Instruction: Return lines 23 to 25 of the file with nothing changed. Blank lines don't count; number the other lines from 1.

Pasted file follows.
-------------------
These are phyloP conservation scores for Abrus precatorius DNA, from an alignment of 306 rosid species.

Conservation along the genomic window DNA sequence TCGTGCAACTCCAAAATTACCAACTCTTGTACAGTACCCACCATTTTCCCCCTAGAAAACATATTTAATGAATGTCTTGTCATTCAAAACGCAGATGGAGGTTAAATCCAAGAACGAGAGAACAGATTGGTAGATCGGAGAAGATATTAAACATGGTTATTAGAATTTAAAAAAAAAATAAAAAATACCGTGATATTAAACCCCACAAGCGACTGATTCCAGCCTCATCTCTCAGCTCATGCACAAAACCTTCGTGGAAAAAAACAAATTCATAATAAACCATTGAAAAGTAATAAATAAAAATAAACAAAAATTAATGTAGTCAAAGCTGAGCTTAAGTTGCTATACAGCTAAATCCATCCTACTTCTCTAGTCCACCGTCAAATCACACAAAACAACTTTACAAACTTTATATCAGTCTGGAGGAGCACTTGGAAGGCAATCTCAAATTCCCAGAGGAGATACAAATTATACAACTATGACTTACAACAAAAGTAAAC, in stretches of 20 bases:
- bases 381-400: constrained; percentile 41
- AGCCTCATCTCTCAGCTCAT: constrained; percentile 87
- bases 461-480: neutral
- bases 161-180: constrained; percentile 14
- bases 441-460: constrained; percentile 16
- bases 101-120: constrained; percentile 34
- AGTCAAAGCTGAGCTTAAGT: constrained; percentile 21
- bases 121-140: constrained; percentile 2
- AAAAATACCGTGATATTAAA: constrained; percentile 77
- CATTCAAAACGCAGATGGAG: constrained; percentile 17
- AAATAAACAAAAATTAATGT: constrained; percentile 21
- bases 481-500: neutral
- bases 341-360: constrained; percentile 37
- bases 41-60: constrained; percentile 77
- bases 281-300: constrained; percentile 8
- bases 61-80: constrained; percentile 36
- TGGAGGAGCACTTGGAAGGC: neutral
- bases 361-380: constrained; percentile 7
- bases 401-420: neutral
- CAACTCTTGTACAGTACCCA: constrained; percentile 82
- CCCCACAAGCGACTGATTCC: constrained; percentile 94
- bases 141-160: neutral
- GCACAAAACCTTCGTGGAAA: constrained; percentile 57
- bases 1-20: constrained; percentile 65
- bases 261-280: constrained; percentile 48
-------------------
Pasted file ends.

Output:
- CCCCACAAGCGACTGATTCC: constrained; percentile 94
- bases 141-160: neutral
- GCACAAAACCTTCGTGGAAA: constrained; percentile 57